Air France says it's replacing flight instruments
Plan detailed in memo sent to its pilots
RECIFE, Brazil - An Air France memo to its pilots yesterday about the crash of Flight 447 said the airline is replacing instruments that help measure air speed on all its medium- and long-haul Airbus jets.
Investigators have focused on incorrect speed readings as a potential factor in the crash.
With Brazil and France disagreeing about whether pieces of the jet have even been found in the Atlantic, investigators are using the last messages sent by the plane to determine the cause and try to avoid future disasters.
Air France declined to comment on the memo obtained by the Associated Press, saying it was for pilots only.
Airbus said the matter was part of the investigation into the crash that killed 228 people flying from Rio de Janeiro to Paris on Sunday. The Bureau of Investigation and Analysis, which is leading the French investigation of the crash, said it would address all questions at a news conference today.
The memo sent yesterday said Air France has been replacing instruments known as Pitot tubes and will finish in "coming weeks." It does not say when the replacement process started.
The plane's "black boxes" may be miles below the surface and investigators are looking for clues in the messages sent from the plane's computers just before it disappeared. One theory: The outside probes that feed speed sensors may have iced over, giving incorrect information to the plane's computers. The autopilot may have then directed the plane to fly too fast or too slow when it met turbulence from towering thunderstorms.
Airbus sent an advisory to airlines late Thursday reminding them how to handle the A330 in similar conditions.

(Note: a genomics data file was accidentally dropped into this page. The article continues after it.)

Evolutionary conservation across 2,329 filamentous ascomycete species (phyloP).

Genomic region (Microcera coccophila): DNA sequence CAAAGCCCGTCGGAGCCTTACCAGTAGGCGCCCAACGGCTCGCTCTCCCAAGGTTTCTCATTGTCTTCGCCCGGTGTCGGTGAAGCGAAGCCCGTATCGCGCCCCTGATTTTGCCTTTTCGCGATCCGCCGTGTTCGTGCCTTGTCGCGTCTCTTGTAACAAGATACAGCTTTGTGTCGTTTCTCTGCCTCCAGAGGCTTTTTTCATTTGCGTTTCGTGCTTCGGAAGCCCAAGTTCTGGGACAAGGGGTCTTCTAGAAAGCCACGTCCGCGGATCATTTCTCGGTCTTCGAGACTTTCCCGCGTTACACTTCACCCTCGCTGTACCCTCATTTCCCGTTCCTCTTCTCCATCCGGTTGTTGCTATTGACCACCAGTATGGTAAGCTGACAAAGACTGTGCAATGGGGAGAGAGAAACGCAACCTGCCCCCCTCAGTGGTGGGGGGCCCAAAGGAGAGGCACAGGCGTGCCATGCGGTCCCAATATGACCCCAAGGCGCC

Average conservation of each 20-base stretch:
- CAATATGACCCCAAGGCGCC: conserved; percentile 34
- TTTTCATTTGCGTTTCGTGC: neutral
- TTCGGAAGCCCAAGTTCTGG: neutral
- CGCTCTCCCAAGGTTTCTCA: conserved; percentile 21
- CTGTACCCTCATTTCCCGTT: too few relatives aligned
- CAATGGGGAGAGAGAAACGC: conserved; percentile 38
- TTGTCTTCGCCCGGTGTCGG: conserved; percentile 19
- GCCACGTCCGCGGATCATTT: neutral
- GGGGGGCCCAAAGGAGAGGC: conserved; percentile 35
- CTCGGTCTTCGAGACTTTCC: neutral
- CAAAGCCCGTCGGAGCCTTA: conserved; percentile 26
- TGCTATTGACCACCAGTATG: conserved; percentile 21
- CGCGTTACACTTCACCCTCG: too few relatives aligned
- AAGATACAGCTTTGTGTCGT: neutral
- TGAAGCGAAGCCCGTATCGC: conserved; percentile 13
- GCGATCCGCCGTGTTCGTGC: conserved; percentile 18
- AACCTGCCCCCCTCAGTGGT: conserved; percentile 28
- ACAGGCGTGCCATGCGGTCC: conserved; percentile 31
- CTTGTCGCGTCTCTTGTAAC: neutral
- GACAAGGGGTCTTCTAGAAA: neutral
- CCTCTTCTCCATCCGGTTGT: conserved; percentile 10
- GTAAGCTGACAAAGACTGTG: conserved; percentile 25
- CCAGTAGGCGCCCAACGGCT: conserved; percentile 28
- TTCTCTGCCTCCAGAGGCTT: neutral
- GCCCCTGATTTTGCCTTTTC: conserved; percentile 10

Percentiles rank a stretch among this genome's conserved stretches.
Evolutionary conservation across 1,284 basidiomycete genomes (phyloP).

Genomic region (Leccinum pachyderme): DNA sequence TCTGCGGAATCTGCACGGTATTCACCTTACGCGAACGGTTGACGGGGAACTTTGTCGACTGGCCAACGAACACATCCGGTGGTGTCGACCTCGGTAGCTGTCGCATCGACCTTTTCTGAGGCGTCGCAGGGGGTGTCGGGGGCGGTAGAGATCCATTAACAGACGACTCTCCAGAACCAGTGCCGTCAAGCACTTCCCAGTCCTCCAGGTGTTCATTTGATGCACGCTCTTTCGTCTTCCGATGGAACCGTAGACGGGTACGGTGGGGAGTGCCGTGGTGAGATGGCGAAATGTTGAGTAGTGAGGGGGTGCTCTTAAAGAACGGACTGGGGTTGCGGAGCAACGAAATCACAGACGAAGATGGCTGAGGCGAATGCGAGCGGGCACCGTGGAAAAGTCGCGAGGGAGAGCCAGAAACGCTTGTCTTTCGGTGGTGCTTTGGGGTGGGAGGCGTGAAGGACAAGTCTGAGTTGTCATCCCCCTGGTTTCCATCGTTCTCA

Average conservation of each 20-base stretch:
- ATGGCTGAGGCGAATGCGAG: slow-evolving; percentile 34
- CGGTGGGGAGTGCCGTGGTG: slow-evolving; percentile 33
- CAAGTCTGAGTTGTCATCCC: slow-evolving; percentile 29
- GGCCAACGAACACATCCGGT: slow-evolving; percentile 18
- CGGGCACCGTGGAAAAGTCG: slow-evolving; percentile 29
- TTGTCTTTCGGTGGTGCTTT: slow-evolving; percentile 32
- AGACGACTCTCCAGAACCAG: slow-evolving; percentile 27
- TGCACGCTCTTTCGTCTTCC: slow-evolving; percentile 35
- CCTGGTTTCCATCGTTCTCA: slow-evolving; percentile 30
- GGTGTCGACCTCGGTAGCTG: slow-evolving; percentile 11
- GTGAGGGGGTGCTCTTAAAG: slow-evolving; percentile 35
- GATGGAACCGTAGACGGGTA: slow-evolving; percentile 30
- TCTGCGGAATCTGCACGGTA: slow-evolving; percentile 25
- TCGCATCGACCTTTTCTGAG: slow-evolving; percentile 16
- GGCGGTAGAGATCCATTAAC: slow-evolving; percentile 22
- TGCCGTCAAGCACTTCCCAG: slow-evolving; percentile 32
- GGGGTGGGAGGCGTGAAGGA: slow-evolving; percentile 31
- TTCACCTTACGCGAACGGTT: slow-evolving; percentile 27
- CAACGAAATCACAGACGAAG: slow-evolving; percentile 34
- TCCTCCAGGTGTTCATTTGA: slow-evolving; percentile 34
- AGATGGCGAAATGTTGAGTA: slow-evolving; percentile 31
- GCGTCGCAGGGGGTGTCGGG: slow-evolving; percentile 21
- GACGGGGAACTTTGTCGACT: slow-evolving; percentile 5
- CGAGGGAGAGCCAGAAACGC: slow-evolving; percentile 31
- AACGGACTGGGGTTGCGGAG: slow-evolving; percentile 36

The memo sent by Air France yesterday says that a series of actions to reduce the risks of loss of airspeed information are being reinforced by "notably, the improvement of Pitot models on Airbus' fleet of medium- and long-haul flights."
"On this topic, a program of replacing Pitots with new models is underway," the memo reads. "It should be completed in coming weeks."
Pitot tubes are L-shaped metal tubes - about 8 inches long on their longer side - that protrude from the wing or fuselage of a plane. The pressure of the air entering the tube lets sensors measure the speed and angle of the flight, along with less vital information such as outside air temperature.
They are heated to prevent icing.
A blocked or malfunctioning Pitot tube could cause an air speed sensor to work incorrectly and cause the computer controlling the plane to accelerate or decelerate in a potentially dangerous fashion.
Airbus said the French agency investigating the crash found that the doomed flight had faced turbulent weather and inconsistency in the speed readings by different instruments.
That meant "the measured air speed of the aircraft was unclear," Justin Dubon said.
In such circumstances, flight crews should maintain thrust and pitch and - if necessary - level off the plane and start trouble-shooting, Dubon said.
Meteorologists said the Air France jet entered an unusual storm with 100-mile-per-hour updrafts that acted as a vacuum, sucking water up from the ocean. The moist air rushed up to the plane's high altitude, where it quickly froze in minus-40 degree temperatures. The updrafts also would have created dangerous turbulence.
The jetliner's computer systems ultimately failed, and the plane probably broke apart in midair.
Brazilian officials have insisted for three days that military pilots have spotted wreckage from Flight 447 scattered across the ocean's surface. But ships guided by planes in the search area have been hampered by extremely poor visibility, and have recovered no wreckage. "We don't have any information yet that any of the ships are near any of the objects," Cardoso said.